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Kelly v. Duggan

Florida Court of Appeals, First District

October 23, 2019

Edward Michael Kelly, Appellant,
v.
Julie Duggan, Appellee.

         Not final until disposition of any timely and authorized motion under Fla. R. App. P. 9.330 or 9.331.

          On appeal from the Circuit Court for Leon County. John C. Cooper, Judge.

          David H. Abrams of the Law Office of David H. Abrams, Tallahassee, for Appellant.

          C. Todd Owen and William T. Jackson of Dennis, Jackson, Martin & Fontela, P.A., Tallahassee, for Appellee.

          M.K. THOMAS, J.

         Edward Michael Kelly ("Kelly") challenges the dismissal of his complaint against Julie Duggan ("Duggan") for alleged violations of the Florida Consumer Collection Practices Act ("FCCPA") in an unpaid condominium assessment dispute. Kelly argues the trial court erred in dismissing the complaint for failure to state a cause of action because condominium assessments qualify as "consumer debts" under the FCCPA. We agree and reverse.

         I. Facts

         A dispute arose between Kelly and Chez Sois Condominium Association[1] regarding disputed past due assessments. Kelly, a condominium owner and resident, contends that Duggan, President of the Association, violated the FCCPA by locking him out of a storage unit, making public derogatory statements about him, and disclosing information about his reputation to a vendor. He further claims he did not receive notice of a board meeting during which his common area privileges were considered and eventually suspended.

         Kelly seeks a declaration that Duggan violated the FCCPA, [2]an injunction against future violations, and statutory damages of $1, 000 and other monetary damages under section 559.77(2), Florida Statutes. Duggan moved to dismiss the complaint citing Bryan v. Clayton, 698 So.2d 1236 (Fla. 5th DCA 1997), rev. denied, 707 So.2d 1123 (Fla. 1998), cert. denied, 524 U.S. 933 (1998), which held that the Fair Debt Collection Practices Act ("FDCPA") and the FCCPA's definition of "debt" excludes maintenance assessments owed to a homeowner's association. Based on Bryan, the trial court dismissed the complaint. This appeal followed.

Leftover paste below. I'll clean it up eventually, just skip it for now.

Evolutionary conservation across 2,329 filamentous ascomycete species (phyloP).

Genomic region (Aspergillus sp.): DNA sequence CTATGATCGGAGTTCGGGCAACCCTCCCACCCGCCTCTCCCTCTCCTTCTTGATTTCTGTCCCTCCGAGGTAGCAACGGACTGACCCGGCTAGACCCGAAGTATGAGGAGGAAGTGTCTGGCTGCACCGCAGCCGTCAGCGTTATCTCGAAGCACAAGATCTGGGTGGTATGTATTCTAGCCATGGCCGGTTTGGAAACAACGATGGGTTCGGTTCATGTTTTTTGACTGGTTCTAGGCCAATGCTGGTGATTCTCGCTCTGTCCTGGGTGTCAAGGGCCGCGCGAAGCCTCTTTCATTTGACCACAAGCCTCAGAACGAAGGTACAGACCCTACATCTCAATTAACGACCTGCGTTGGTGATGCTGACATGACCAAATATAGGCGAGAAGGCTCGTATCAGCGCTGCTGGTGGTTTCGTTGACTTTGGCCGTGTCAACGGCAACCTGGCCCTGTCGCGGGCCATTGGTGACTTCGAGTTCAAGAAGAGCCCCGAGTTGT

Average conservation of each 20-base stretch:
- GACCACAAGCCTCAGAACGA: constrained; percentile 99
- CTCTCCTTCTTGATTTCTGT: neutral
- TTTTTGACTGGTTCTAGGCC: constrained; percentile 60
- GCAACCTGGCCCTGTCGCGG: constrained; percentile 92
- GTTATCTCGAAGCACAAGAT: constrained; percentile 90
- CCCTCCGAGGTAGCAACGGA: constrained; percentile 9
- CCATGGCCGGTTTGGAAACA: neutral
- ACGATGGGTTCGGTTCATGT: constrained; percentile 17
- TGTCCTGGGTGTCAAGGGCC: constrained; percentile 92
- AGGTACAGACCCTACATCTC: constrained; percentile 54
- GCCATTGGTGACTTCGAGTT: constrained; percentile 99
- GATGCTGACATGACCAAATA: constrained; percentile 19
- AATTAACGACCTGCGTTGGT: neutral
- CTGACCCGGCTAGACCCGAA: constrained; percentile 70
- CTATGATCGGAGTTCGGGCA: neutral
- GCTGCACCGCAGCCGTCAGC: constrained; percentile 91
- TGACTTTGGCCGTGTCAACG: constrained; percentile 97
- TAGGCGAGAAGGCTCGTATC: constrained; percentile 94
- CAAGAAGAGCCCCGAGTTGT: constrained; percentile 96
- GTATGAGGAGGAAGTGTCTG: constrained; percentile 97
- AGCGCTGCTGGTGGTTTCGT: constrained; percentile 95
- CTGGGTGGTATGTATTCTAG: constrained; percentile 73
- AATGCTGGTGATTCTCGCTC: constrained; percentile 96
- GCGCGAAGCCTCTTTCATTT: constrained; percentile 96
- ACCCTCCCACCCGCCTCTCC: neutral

II. Legal Analysis

         Because the question of whether condominium assessments fall within the purview of the FCCPA as a consumer debt is one of statutory interpretation, we review the issue de novo. See Kuria v. BMLRW, LLLP, 101 So.3d 425, 426 (Fla. 1st DCA 2012). The question of whether the complaint stated a cause of action is one of law, which is also reviewed de novo. Doe v. Baptist Primary Care, Inc., 177 So.3d 669, 674 (Fla. 1st DCA 2015) (quoting Locker v. United Pharm. Grp., Inc., 46 So.3d 1126, 1128 (Fla. 1st DCA 2010)).

         Both the FCCPA and its federal counterpart, FDCPA, regulate consumer debt collection in Florida. See § 559.552, Fla. Stat. (2016) ("Nothing in [FCCPA] shall be construed to limit or restrict the continued applicability of the federal [FDCPA] to consumer collection practices in this state. This part is in addition to the requirements and regulations of the federal act."). Although both generally apply to the same conduct, the acts are not identical. See Read v. MFP, Inc., 85 So.3d 1151, 1153 (Fla. 2d DCA 2012). A violation of the FDCPA does not automatically constitute a violation of the FCCPA. Id. Because the two acts are not strictly interchangeable, a plaintiff seeking damages under either the FDCPA or the FCCPA must allege and prove a violation of the act actually sued upon. Id. Here, Kelly raises only a violation of the FCCPA, the state law.

         The FCCPA provides that no person shall engage in certain practices while attempting to collect a consumer debt. § 559.72, Fla. Stat. (2016). To recover under the FCCPA, a plaintiff must first show that the money being collected qualifies as a "consumer debt." Agrelo v. Affinity Mgmt. Servs., LLC, 841 F.3d 944, 950 (11th Cir. 2016). The FCCPA defines "debt" or "consumer debt" as:

any obligation or alleged obligation of a consumer to pay money arising out of a transaction in which the money, property, insurance, or services which are the subject of the transaction are primarily for personal, family, or household purposes, ...

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